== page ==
Thursday, 8 January 2009

More in-house financing next year, say CFOs at manufacturers

This is interesting data - KT

Recession? What recession?

Half of the CFOs at manufacturing companies recently surveyed said they expect their company’s revenues to go up in 2009, while nearly four in ten said they were predicting increased earnings.

Remarkably, over half of the finance chiefs said that the current state of the economy will have no impact on their growth plans. In fact, nearly seven in ten CFOs said they expect to boost the price of their products in 2009. That’s a fair jump from the 56% predicting price hikes last year.

The survey, conducted by Granite Research Consulting for Bank of America Business Capital, elicited responses from some 600 finance chiefs at mid-size and large manufacturers.

“Overall, these results reflect the severity of the current economic downturn and the uncertainty about how long it will take to work our way out of it,” said Mickey Levy, chief economist for Bank of America. “But, CFOs are taking necessary steps such as trimming inventories and operating costs in order to remain competitive, as they try to weather the storm.”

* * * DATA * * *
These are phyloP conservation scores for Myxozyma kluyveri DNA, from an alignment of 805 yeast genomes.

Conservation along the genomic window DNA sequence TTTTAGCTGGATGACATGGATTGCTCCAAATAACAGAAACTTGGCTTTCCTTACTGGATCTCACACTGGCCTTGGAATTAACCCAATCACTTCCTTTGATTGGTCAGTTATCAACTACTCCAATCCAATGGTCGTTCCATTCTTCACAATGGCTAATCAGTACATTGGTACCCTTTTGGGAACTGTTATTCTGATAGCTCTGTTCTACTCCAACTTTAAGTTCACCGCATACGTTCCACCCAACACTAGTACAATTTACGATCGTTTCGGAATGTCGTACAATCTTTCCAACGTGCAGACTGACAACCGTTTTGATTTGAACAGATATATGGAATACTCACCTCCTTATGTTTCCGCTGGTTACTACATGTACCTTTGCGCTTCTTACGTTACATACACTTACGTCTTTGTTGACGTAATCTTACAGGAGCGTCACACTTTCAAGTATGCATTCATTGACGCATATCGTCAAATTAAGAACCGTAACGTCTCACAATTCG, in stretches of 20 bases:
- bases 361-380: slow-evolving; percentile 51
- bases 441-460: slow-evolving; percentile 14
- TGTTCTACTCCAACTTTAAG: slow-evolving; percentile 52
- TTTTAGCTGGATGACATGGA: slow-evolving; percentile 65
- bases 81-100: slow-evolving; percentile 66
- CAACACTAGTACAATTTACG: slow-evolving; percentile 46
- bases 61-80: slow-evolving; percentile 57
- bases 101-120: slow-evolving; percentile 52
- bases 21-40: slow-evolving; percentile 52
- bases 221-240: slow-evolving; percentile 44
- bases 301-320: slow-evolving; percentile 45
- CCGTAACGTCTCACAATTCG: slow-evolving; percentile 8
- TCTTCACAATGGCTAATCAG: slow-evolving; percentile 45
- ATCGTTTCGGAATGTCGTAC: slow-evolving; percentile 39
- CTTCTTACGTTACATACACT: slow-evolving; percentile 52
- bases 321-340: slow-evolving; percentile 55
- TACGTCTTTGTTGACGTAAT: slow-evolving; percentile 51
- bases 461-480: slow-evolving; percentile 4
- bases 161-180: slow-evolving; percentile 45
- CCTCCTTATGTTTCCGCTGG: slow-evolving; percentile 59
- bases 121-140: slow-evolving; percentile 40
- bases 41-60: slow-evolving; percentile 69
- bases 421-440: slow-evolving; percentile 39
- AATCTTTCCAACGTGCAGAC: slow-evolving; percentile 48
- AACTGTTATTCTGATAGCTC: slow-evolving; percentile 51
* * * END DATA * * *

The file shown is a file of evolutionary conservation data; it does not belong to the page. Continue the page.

Indeed, only about a fifth of CFOs indicated that their capital expenditures for next year will be higher. Last year, about a third expected an increase in capex.

Meanwhile, 40% of finance chiefs expect to spend less or refrain from making capital expenditures altogether in 2009.

Nevertheless, about 80% of the CFOs surveyed said their company’s borrowing needs will either increase or stay about the same in 2009. While half of the finance chiefs indicated that credit availability has remained steady over the past twelve months, about a third said their lender has restricted credit availability. Last year, only 10% said they were expecting a shrinking of available credit.

And while nearly 60% of the respondents are considering financings next year, over half plan to use internal means to raise the cash. The most likely type of capital-raisings? Cash flow financing, asset-based financing, and leasing.

Given that response, it’s not overly surprising that CFOs said cash management (63%) and letters of credit (59%) remain the most commonly purchased services from banks.

John Goff, Financial Week, 11 December 2008.

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